By Colin Winnette
Two Dollar Radio
Reviewed by Chris Schahfer
Another milestone: the first western I've ever reviewed! Presumably, this is not your typical western. I don't read many and have no idea what the "mainstream of westerns" looks like. Haven't even cracked Lonesome Dove yet! So maybe I'm unqualified to review one, but who knows? The western has been associated with violence and moral ambiguity since Sergio Leone, and Cormac McCarthy's masterful Blood Meridian upped the ante for grotesque violence west of the Mississippi pretty severely. So maybe the violence and horror and all-around surreal weirdness of this book is something western readers have come to expect these days? I'm not sure, but if your idea of a western is "upstanding rancher defends his farmland against unscrupulous bandits," you're not gonna get that from this book. John Wayne wouldn't set foot in these woods. Instead, you get a mix of the anti-western, surrealism, and flat-out creepiness.
Unfortunately, it's hard to say quite what you will get without ruining a plot point. Granted, Winnette drops it in pretty early, but an early spoiler is still a spoiler. Suffice it to say that this book concerns a sibling team of bounty hunters, Brooke and Sugar, who have fallen onto hard times. Desperate for work, they slip into drifting and the sorts of spontaneous bursts of violence you'll find in Cormac McCarthy's novels. Not only does Winnette use a grim and stifling atmosphere similar to the likes of Blood Meridian, Outer Dark and the Road, he also writes in a stark prose style reminiscent of McCarthy without being too derivative and plays with themes like the cycle of and proclivity toward violence. These themes are especially embodied in the third character, Bird, who encounters the brothers as an amnesiac and leaves as... ah, but why spoil the surprise?
Like McCarthy, Winnette is also quite good with tone and atmosphere. I'd say the two factors were the strongest facets of this novel for me. He definitely creates a dangerous and terrifying world, one full of abrupt gunfights and gangs of cannibals, one ran by no rules; even the law of the jungle that tends to dominate novels of this persuasion gets flipped around here. While he doesn't hit spine-tingling heights, there are plenty of creepy motifs through this novel, including a recurring use of phantom limb syndrome and a minor character "whose hands were crisscrossed with scars he likely dug himself" (151). All the darkness, weirdness and so forth on display might not make it everyone's favorite book, but if you're a fan of blurbers Lindsay Hunter, Amelia Gray and Brian Evenson (as well as McCarthy, of course), you should be right at home here. I enjoy all three of these authors, and so I was along for Winnette's strange ride for a long time. Even the minimal prose worked for me; it had a haunted quality that I found suited its title. "Haint," for the curious," is an old-west term for "ghost." In these respects, it's easy to see why this has gotten so much acclaim.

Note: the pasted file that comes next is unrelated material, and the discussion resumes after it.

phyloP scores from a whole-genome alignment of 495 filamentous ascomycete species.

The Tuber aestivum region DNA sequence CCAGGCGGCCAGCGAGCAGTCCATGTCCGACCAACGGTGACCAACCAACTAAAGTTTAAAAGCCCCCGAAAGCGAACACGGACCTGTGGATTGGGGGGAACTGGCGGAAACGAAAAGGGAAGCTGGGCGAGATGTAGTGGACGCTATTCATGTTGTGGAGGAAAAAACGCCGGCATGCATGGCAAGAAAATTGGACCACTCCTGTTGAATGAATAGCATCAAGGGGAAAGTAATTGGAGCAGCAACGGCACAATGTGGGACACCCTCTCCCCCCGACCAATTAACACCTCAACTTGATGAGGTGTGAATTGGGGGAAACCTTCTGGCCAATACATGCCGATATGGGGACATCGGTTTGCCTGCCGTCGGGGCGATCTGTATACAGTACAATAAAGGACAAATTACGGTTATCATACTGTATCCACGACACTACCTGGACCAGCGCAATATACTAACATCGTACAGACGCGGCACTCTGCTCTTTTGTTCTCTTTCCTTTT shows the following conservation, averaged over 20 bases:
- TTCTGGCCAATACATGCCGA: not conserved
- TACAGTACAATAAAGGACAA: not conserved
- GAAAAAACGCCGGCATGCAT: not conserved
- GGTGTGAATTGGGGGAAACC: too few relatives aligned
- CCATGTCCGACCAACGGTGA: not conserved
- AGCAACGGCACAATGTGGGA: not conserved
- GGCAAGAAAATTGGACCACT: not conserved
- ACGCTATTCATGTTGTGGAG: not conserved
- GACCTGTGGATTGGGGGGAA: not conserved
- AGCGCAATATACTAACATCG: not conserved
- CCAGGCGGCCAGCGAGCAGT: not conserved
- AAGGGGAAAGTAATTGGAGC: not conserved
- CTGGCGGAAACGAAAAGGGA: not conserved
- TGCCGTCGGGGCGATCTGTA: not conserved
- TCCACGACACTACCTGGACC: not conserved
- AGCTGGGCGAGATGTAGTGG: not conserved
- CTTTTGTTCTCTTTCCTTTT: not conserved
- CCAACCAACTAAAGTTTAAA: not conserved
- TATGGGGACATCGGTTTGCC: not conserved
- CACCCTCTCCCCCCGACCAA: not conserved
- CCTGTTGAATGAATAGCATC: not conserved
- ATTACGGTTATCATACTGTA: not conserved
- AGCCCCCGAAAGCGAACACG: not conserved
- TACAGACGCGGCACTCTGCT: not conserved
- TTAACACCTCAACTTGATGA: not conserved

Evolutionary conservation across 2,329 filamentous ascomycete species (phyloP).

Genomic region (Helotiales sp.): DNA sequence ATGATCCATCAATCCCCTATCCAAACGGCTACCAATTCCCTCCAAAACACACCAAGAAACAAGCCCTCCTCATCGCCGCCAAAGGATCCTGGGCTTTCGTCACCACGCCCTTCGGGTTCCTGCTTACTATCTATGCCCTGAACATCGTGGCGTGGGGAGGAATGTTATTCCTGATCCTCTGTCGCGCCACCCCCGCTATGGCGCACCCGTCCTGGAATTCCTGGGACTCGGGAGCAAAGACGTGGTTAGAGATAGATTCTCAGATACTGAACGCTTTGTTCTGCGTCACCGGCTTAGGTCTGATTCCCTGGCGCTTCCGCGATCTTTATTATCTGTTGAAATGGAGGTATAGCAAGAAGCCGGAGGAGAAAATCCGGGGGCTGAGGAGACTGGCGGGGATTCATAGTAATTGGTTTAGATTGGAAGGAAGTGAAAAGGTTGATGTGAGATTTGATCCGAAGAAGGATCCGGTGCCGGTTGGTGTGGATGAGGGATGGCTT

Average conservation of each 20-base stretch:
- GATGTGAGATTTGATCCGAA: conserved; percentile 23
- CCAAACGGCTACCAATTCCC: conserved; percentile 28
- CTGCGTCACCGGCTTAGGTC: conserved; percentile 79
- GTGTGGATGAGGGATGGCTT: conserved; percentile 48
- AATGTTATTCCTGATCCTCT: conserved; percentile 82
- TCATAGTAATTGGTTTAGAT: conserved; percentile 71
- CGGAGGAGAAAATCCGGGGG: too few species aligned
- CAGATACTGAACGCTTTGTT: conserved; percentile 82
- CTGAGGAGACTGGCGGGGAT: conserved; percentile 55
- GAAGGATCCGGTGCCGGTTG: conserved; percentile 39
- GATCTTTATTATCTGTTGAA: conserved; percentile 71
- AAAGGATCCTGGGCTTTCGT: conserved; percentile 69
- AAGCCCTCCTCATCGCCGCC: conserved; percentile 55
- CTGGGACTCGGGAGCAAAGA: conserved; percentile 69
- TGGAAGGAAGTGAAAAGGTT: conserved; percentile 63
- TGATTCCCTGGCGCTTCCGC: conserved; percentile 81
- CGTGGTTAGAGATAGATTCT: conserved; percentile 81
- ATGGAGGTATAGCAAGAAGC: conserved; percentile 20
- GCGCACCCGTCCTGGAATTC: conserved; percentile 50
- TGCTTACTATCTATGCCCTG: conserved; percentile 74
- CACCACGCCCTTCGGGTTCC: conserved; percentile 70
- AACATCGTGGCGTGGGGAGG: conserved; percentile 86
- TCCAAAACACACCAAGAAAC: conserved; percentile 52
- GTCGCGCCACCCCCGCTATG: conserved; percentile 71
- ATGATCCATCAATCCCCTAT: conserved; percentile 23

Not everyone will be in love with the approach to plot, though. I know I wasn't happy with the last fifty pages, as the book seems to drag on for too long after its climax. The climax itself is quite well-executed and some of what Winnette sets up in the denouement is both necessary for another character's arc and compelling in its own right, but much of it simply struck me as unnecessary. Let's just say there are places where backstory doesn't belong. Bit of a shame that such a compelling and unique book should fall off like that, but at least I can soak in the strangeness of the first hundred-fifty pages.
Out of 10: 8.0